There is so much being said about MYTTO, do explain the Multi-Year Tariff Order

The second thing NERC has done is that we have succeeded in creating an effective regulatory environment through our MYTTO regulations that today investors are confident. It is ironic, we have very poor network, and even those who bought the PHCN COMPANIES don’t have enough gas to generate to the capacity they committed. Still we advertised for NIPP Plants and it’s all subscribed. We’ve not yet solve the gas problem, transmission is still weak even though its improving. There is huge confidence in the regulatory side of this market.

Our Multi Year Tariff Order is clear transparent and well designed to allow investors recover their money and as a regulator we are firm. We have fought very hard to remove ourselves from any control from the ministry  or the Presidency. Every order we make is approved here and we do not submit ourselves to political override and this is important because it has to do with regulatory risk. Why people are still making investment in this sector is not because we have solved the gas problem, not because we are now generating 6000, 7000 as we ought to but because they can see in the frame work that we are putting in place a clear commitment of the Nigerian government to run electricity market as it ought to be.  You can see that we have been effective.

 What has been your approach to responding to queries from consumers as it concerns Metering?

Apart from being transparent and effective, when people criticize NERC, when consumers complain, we try to respond. When they are difficulties, we are upfront; we are the first to respond. When we say meter will be free, like some people will say, why say nobody will pay for meter again. We say look, the meter component has been factored into the tariff and therefore we expect that the companies will invest in metering and recover through tariff that is how it’s done all over the world. But six months after that order and we discovered that not much is going around in terms of metering, we came out and announced to the citizens that the metering plan failed.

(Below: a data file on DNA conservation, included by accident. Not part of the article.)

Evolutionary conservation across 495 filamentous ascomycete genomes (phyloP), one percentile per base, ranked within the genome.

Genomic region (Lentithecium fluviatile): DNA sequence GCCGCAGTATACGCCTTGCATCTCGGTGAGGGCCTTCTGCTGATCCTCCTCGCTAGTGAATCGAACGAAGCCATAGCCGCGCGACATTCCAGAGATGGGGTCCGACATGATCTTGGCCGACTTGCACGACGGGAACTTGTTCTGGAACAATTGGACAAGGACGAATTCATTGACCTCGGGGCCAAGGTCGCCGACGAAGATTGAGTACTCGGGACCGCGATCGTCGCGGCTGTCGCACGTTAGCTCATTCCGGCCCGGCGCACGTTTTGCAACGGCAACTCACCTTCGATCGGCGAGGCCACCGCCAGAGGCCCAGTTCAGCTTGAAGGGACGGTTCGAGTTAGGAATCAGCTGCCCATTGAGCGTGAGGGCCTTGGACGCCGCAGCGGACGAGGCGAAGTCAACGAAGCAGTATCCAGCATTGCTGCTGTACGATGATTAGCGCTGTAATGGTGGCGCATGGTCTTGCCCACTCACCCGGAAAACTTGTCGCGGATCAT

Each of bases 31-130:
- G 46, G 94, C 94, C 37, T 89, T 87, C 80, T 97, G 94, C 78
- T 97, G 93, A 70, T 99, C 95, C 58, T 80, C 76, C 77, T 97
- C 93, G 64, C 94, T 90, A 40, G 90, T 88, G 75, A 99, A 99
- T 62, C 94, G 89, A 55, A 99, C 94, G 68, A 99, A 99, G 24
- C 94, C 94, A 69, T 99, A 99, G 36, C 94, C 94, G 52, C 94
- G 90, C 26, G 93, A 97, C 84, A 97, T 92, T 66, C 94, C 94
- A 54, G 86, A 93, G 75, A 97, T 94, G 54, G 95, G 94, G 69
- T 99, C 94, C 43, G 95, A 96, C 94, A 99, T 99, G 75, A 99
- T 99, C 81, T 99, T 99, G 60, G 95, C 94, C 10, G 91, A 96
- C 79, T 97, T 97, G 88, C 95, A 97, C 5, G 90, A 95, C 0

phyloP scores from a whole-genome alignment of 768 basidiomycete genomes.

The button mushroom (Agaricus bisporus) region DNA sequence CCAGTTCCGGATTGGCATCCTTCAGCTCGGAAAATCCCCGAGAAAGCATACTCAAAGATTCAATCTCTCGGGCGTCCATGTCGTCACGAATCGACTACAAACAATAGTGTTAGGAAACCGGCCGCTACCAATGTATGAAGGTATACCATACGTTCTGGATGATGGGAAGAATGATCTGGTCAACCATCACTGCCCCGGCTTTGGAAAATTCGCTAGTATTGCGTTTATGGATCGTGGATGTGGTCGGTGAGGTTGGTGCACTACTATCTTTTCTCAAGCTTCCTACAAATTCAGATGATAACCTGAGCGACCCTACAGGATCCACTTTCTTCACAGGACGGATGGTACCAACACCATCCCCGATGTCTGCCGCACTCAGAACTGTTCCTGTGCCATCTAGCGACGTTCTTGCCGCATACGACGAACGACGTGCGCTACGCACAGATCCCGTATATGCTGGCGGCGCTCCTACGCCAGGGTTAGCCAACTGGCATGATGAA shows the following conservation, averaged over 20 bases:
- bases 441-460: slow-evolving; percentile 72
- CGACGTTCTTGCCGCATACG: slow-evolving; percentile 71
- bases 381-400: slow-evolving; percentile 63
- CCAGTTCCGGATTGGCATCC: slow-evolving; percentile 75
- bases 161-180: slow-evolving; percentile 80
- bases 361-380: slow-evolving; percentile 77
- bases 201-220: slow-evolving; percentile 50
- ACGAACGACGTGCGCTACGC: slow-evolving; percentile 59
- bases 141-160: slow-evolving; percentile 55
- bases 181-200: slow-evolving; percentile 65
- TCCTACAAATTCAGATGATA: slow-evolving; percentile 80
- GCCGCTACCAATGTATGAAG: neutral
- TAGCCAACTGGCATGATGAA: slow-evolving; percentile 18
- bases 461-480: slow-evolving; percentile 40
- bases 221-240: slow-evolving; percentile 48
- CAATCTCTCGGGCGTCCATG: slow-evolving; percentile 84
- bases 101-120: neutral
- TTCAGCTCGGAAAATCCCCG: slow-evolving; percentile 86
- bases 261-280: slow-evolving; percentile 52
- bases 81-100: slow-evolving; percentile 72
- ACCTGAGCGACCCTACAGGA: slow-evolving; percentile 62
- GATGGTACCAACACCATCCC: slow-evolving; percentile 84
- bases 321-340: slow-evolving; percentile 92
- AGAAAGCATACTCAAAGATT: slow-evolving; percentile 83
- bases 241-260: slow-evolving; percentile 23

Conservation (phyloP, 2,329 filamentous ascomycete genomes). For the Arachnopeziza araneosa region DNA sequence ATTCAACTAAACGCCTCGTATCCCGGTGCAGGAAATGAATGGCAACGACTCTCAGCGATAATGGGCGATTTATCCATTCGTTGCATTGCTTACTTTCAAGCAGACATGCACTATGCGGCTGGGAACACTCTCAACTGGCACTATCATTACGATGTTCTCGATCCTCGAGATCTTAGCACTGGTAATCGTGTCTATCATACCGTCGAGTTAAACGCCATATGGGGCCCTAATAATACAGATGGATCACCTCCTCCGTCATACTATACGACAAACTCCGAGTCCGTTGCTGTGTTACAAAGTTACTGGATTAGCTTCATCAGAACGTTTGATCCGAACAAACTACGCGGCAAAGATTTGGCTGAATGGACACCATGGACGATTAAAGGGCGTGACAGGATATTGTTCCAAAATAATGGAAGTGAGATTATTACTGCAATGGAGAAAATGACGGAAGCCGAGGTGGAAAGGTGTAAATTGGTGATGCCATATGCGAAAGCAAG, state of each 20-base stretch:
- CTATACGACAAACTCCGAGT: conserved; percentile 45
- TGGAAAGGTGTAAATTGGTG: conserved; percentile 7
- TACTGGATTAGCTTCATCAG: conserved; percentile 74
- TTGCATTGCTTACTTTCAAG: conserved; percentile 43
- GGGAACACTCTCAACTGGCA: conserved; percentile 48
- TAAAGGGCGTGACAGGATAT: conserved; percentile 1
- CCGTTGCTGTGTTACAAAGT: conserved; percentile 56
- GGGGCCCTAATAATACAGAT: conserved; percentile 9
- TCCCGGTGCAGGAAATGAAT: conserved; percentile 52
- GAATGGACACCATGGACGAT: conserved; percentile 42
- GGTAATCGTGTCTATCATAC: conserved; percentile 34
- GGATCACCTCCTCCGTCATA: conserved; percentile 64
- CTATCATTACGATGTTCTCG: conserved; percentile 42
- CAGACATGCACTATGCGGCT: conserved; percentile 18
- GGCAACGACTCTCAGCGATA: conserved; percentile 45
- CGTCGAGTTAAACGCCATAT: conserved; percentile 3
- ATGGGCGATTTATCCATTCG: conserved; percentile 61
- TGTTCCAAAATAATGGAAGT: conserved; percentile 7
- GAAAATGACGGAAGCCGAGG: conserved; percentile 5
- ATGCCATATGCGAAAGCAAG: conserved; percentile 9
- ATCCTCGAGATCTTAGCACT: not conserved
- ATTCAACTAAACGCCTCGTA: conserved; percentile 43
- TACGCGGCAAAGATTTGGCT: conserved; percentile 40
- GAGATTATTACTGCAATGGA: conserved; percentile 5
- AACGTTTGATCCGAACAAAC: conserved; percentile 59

It didn’t fail because the plan was wrong, it failed because there were other unforeseen events. Federal government initiated a higher increase in wage for workers and the CEO said look part of the money that was budgeted had been used to pay almost 100% wage increase . So for a company that spent 400 million a month on its pay roll, they now spend 700 million like Abuja. So when that happened we came out to the public and announced what was happening. Then we now introduced a new scheme to say that look, we foresee the problem that was to arise with metering based on this financial issues. Consumers who want to be metered quickly can advance the cost of meter and recover through deduction of their fixed charge rates over a period of time. We try to respond to the problem of consumer’s and we try to be honest in putting across what are the real constraints. We try to be innovative in addressing the issues; we are not an evasive organization. If there’s a mistake we acknowledge, if things don’t turn out as we think they should turn out, we say this is the reason why it is not happening.

Apart from regulating the generation, transmission, distribution and marketing of electricity in Nigeria, you are saddled with a whole other responsibilities, how much of these duties do the people understand?

Because this is a new sector so to say, many people do not understand the detail of how it works, how prices are fixed, how this rules are made and so on and so forth. Therefore we try as much as possible to keep on these kinds of interactions so that if they are issues you don’t understand we can explain.